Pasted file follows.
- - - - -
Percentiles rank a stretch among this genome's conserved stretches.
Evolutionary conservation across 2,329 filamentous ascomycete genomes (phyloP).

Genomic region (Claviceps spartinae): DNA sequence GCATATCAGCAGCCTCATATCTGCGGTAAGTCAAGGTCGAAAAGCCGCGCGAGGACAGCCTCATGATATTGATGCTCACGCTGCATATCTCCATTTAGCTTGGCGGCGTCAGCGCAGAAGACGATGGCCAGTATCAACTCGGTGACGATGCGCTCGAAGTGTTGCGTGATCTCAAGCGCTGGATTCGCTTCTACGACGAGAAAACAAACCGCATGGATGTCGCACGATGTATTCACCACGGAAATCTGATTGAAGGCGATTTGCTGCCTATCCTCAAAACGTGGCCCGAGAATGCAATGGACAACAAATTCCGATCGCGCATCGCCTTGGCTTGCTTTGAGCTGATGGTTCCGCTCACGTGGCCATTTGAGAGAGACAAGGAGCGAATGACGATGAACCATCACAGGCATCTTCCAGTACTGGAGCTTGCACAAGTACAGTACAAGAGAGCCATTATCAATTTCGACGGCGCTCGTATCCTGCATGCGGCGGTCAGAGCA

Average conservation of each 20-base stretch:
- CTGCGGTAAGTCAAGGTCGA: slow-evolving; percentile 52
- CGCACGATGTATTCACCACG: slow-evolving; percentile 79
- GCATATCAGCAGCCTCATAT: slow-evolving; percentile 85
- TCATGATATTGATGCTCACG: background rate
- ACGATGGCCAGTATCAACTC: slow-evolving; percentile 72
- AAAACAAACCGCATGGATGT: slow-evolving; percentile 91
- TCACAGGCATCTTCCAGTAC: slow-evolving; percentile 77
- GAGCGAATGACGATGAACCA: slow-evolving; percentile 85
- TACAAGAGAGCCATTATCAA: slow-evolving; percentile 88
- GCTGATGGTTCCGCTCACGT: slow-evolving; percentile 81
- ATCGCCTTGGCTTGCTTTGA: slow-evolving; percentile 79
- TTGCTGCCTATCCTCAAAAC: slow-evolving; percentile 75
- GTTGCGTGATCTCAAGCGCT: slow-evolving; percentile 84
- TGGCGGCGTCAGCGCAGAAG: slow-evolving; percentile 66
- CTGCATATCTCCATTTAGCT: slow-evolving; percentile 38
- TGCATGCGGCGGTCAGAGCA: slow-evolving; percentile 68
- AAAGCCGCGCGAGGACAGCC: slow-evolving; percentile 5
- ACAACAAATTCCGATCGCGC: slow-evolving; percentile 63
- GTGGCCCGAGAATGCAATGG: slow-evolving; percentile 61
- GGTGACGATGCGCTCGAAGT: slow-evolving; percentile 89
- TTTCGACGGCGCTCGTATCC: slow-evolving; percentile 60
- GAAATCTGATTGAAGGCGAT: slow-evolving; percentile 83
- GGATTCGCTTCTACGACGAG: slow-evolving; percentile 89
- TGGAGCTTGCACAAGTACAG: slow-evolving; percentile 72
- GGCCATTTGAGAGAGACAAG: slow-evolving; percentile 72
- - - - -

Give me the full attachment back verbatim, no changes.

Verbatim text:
Percentiles rank a stretch among this genome's conserved stretches.
Evolutionary conservation across 2,329 filamentous ascomycete genomes (phyloP).

Genomic region (Claviceps spartinae): DNA sequence GCATATCAGCAGCCTCATATCTGCGGTAAGTCAAGGTCGAAAAGCCGCGCGAGGACAGCCTCATGATATTGATGCTCACGCTGCATATCTCCATTTAGCTTGGCGGCGTCAGCGCAGAAGACGATGGCCAGTATCAACTCGGTGACGATGCGCTCGAAGTGTTGCGTGATCTCAAGCGCTGGATTCGCTTCTACGACGAGAAAACAAACCGCATGGATGTCGCACGATGTATTCACCACGGAAATCTGATTGAAGGCGATTTGCTGCCTATCCTCAAAACGTGGCCCGAGAATGCAATGGACAACAAATTCCGATCGCGCATCGCCTTGGCTTGCTTTGAGCTGATGGTTCCGCTCACGTGGCCATTTGAGAGAGACAAGGAGCGAATGACGATGAACCATCACAGGCATCTTCCAGTACTGGAGCTTGCACAAGTACAGTACAAGAGAGCCATTATCAATTTCGACGGCGCTCGTATCCTGCATGCGGCGGTCAGAGCA

Average conservation of each 20-base stretch:
- CTGCGGTAAGTCAAGGTCGA: slow-evolving; percentile 52
- CGCACGATGTATTCACCACG: slow-evolving; percentile 79
- GCATATCAGCAGCCTCATAT: slow-evolving; percentile 85
- TCATGATATTGATGCTCACG: background rate
- ACGATGGCCAGTATCAACTC: slow-evolving; percentile 72
- AAAACAAACCGCATGGATGT: slow-evolving; percentile 91
- TCACAGGCATCTTCCAGTAC: slow-evolving; percentile 77
- GAGCGAATGACGATGAACCA: slow-evolving; percentile 85
- TACAAGAGAGCCATTATCAA: slow-evolving; percentile 88
- GCTGATGGTTCCGCTCACGT: slow-evolving; percentile 81
- ATCGCCTTGGCTTGCTTTGA: slow-evolving; percentile 79
- TTGCTGCCTATCCTCAAAAC: slow-evolving; percentile 75
- GTTGCGTGATCTCAAGCGCT: slow-evolving; percentile 84
- TGGCGGCGTCAGCGCAGAAG: slow-evolving; percentile 66
- CTGCATATCTCCATTTAGCT: slow-evolving; percentile 38
- TGCATGCGGCGGTCAGAGCA: slow-evolving; percentile 68
- AAAGCCGCGCGAGGACAGCC: slow-evolving; percentile 5
- ACAACAAATTCCGATCGCGC: slow-evolving; percentile 63
- GTGGCCCGAGAATGCAATGG: slow-evolving; percentile 61
- GGTGACGATGCGCTCGAAGT: slow-evolving; percentile 89
- TTTCGACGGCGCTCGTATCC: slow-evolving; percentile 60
- GAAATCTGATTGAAGGCGAT: slow-evolving; percentile 83
- GGATTCGCTTCTACGACGAG: slow-evolving; percentile 89
- TGGAGCTTGCACAAGTACAG: slow-evolving; percentile 72
- GGCCATTTGAGAGAGACAAG: slow-evolving; percentile 72